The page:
The CX-60's Active Driving Display shows key information on the windshield. Image: Supplied
Driver distraction is kept to a minimum in the CX-60. Image: Supplied

Mazda CX-60 interiors and design

Almost all Mazdas on sale today have their engines sitting transverse across the engine bay. This is done primarily for packaging reasons. The Mazda CX-60 drivetrain sits lengthways in the engine bay, something emphasised by its long-bonnet cab-backward exterior style. The result of that is the Mazda CX-60 measures up bigger than the Mazda CX-5 medium SUV, but really doesn’t offer much more interior space.

That’s especially noticeable in the rear seat of the Mazda CX-60 where legroom for taller people is not generous. It’s also the case in the boot, which is a good size without being a leader in the medium SUV class.

What you are paying for in the Mazda CX-60 is a clean and elegant version of a design that is essentially familiar to anyone who has spent any time in recent Mazdas. The standard of the materials is high and the way it is all assembled is typical of Mazda’s excellent Japanese build quality.

A key aspect of living with Mazdas is understanding its strategy of keeping driver distraction to a minimum. The CX-60’s infotainment screen is not a touchscreen, the instrument display doesn’t have endless configurations and a HUD on the windscreen relays essential information without eyes having to be diverted from the road. 


The Mazda CX-60's interior is clean and elegant. Image: Supplied
Material standards are high in the new CX-60. Image: Supplied
Legroom for taller people is not so generous in the CX-60. Image: Supplied
Driver distraction is kept to a minimum in the CX-60. Image: Supplied

Mazda CX-60 engine, specs and fuel efficiency

The petrol version of the new Mazda CX-60 inline six is expected to be the most popular choice in the range. That’s understandable, as the diesel commands a $2,000 premium and the PHEV $12,500.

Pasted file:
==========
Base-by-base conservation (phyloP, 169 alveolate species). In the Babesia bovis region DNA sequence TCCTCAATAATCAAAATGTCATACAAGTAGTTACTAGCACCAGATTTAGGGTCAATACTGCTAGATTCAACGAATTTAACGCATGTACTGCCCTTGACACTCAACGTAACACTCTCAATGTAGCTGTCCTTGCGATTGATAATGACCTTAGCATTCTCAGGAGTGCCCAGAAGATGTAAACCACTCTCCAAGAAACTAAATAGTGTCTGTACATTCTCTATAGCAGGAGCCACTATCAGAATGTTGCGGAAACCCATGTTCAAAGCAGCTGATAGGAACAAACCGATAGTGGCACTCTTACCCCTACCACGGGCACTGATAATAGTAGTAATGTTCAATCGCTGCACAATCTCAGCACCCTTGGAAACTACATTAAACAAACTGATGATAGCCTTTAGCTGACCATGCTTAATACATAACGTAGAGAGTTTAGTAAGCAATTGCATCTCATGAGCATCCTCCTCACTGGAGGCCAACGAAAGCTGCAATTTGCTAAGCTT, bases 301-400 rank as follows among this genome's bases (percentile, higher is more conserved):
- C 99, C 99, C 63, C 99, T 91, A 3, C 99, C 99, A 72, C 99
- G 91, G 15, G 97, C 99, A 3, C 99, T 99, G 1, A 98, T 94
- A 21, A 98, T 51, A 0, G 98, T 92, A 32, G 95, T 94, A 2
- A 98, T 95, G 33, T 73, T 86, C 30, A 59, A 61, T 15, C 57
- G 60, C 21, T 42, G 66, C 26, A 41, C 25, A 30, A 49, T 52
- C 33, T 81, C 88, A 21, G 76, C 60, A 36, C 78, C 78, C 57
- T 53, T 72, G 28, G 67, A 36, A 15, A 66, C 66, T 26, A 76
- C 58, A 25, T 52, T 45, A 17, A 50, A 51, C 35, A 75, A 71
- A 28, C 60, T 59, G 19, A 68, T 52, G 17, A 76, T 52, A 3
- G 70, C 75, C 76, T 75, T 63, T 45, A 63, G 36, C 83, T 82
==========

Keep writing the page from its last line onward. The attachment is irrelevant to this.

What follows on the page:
With some assistance from an e-motor sitting in the transmission tunnel between the engine and the auto, this DOHC 24-valve turbocharged 3.3-litre engine makes 209kW at 5000-6000rm and 450Nm between 2000 and 3500rpm.

The diesel produces 187kW at 3750rpm and 550Nm from 1500-2400rpm. The PHEV is the most powerful powertrain Mazda has ever sold in Australia (until the larger Mazda CX-90 launches in August) with a combined 241kW at 6000rpm and 500Nm at 4000rpm.

The official combined fuel consumption claim for the 2023 Mazda CX-60 GT G40e is 7.4L/100km. We returned a real-world average of 9.3L/100km during this test.

The G40e can run on the cheapest 91 RON fuel and has a 58-litre fuel tank.

The PHEV prefers 95 RON and claims a miserly 2.1L/100km. Of course, that’s based on a lot of EV-only running. In the real world we saw a still excellent 3.5L/100km.

The diesel’s claim is 4.9L/100km and we averaged 6.0L/100km according to the trip computer.


The Mazda CX-60 comes in a petrol, diesel or PHEV. Image: Supplied
The petrol version of the CX-60 is expected to be the most popular. Image: Supplied
The CX-60 comes in a PHEV variant. Image: Supplied
It's easy to monitor your car's charging in the CX-60 PHEV. Image: Supplied

Mazda CX-60 performance and handling

Mazda has become one of Australia’s most popular and respected mainstream car brands by producing a stream of cars and SUVs that are enjoyable to drive and live with.

But it has fallen short with this first attempt at a premium model.

The primary problem is the ride quality, which on the large 20-inch wheels employed by the GT and Azami is too stiff, intrusive and noisy. 

The Evolve’s 18-inch wheels provide a more compliant experience.

Ride quality also varies by tyre choice. The Mazda CX-60 comes shod with three different brands of tyres and of the two 20-inch choices we sampled, the Toyo Proxes was preferred.

On smooth roads the Mazda CX-60 hinted at what it could be, handling neatly and steering accurately.

The powertrains also left us with mixed feelings. The diesel is the best all-round choice because it has the most response at low engine speeds. This is very handy when driving in town.

By comparison, the petrol inline six engine is lacking at idling speeds and really needs some revs onboard to become involving to drive.

More disappointing was the PHEV drivetrain, which shuddered and clunked and sometimes reacted with pauses and surges when asked to accelerate with vigour.

Overall, the Mazda CX-60 drive experience was somewhat confusing. It feels like there’s a good car in here trying to get out, but more refinement is required to make it the true premium experience Mazda is aiming for.